Mobility, postponement of projects, and we talked about how higher wages, training, and higher productivity can all help.
You should also realize that the source population in Canada will continue to expand, and those are the people who are 15 years and older. The labour force will continue to expand as new entrants in numbers exceed those who are retiring, leaving, or dying. The labour force participation rate, depending on how you measure it, for the total labour force is going to be declining. If you look at only the 15 to 64 age group, it will continue to rise. Indeed, if you look at every age-sex group, participation rates are rising, and rising out through 2025, 2030, and 2035.
What happens, though, is that you have a weighting issue in which the elderly, in significant numbers, are retiring and bringing down the overall participation rate, even though the elderly participation rates are rising from very low levels.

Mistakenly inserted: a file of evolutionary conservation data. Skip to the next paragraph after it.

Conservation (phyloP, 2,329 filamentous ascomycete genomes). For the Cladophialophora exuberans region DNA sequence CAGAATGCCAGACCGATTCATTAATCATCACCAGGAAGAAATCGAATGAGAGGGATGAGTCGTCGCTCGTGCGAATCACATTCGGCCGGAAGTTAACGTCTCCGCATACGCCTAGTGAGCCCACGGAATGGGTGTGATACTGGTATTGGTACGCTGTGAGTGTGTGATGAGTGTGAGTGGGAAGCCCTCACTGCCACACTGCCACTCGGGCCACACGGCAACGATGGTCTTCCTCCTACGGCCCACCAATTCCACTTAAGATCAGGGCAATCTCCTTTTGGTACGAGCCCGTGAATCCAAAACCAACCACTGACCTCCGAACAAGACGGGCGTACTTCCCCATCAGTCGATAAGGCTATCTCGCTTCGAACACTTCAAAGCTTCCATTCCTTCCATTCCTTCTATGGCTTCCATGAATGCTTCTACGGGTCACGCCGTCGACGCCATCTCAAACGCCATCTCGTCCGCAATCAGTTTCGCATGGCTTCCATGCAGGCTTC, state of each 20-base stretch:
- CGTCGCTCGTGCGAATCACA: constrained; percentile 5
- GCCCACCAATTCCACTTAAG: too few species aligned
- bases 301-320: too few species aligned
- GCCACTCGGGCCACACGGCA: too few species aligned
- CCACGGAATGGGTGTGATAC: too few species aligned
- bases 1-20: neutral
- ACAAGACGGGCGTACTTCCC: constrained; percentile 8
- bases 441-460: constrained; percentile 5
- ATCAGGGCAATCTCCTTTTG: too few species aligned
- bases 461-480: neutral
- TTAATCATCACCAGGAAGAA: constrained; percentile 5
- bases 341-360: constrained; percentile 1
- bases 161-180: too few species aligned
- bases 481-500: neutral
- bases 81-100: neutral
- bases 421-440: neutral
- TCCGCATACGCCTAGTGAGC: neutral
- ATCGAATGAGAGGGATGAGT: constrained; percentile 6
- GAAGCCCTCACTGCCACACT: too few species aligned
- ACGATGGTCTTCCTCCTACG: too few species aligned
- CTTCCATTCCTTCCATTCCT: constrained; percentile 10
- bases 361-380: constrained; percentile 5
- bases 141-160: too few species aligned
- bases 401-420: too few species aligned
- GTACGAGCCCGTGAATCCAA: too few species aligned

Let me wrap up, then, by simply saying that I think focusing on the skills rather than on the occupations is an important thing. I think you have to take a long-term view. You heard about a signal being given on the computing side, for example, which transmits to people deciding what career choice to make four, five, or six years earlier, and by not making a choice to go into that field now, it leads up to low numbers four or five years later. So these are lags, and they aren't the kind of thing you run out and fix before the next election. Well, maybe in the next election we could do some work, but you're not going to fix it in the next month.
So take the time, think about what you want to do, and think about the kind of society you want to live in.